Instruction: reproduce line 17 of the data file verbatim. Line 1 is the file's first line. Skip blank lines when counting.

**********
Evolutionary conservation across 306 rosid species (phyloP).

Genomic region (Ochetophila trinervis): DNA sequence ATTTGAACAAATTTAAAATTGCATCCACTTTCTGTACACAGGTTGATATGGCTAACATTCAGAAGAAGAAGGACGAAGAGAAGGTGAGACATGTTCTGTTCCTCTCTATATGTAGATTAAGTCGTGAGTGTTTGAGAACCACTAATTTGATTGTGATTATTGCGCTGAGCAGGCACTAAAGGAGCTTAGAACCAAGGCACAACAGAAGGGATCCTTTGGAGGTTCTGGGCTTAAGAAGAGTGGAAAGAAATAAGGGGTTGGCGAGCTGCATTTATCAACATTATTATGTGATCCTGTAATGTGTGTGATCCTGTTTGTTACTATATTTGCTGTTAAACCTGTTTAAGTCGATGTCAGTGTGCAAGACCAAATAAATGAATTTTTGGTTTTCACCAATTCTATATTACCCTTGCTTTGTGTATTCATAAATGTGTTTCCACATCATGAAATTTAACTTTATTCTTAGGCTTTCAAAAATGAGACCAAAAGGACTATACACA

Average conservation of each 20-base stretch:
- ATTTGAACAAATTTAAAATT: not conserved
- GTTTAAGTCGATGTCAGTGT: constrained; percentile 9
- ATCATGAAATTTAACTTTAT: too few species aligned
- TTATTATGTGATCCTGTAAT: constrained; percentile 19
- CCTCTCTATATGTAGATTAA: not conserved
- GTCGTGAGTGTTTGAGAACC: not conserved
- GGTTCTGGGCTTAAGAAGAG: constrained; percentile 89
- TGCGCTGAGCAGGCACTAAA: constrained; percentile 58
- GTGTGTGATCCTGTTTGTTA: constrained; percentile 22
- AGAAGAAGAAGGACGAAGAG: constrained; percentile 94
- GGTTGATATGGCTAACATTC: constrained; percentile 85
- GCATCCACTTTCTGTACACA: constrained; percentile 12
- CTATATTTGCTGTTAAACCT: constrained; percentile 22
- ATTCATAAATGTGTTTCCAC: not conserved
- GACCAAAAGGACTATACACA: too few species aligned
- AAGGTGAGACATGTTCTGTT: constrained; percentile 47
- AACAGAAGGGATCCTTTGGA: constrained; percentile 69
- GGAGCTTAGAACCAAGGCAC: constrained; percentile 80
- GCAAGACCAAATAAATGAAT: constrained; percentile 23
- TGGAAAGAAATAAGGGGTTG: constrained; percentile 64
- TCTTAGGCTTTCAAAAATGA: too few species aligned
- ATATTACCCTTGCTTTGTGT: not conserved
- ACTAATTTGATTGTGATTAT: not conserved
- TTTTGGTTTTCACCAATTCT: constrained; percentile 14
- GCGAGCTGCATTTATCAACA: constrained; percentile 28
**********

- ATTCATAAATGTGTTTCCAC: not conserved